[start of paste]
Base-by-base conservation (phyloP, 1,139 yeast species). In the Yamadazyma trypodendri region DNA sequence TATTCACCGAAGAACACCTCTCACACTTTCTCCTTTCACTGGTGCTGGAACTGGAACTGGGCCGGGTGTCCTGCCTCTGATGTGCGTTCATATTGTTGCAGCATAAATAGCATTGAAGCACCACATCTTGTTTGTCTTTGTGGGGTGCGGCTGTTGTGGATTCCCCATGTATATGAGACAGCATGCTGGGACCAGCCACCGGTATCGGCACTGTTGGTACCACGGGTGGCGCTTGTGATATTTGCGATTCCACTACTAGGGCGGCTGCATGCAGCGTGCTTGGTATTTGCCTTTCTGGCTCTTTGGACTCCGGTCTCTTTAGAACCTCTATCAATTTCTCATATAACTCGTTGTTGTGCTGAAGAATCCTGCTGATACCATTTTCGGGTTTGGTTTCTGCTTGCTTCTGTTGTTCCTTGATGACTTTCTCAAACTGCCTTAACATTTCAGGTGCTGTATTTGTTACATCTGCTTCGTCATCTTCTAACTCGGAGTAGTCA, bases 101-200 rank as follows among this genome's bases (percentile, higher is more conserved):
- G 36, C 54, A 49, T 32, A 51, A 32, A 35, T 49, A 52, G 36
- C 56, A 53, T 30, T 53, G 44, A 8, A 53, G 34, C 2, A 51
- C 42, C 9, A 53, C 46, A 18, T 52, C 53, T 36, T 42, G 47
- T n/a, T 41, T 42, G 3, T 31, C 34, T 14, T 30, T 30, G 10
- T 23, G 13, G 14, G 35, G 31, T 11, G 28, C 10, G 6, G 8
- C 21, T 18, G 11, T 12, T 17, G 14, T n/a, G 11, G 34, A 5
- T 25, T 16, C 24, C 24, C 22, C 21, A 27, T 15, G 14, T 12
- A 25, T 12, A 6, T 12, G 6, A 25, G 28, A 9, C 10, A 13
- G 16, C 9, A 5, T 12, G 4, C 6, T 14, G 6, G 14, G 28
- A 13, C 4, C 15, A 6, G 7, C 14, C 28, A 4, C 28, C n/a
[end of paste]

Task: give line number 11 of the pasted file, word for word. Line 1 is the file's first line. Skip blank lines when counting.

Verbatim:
- A 13, C 4, C 15, A 6, G 7, C 14, C 28, A 4, C 28, C n/a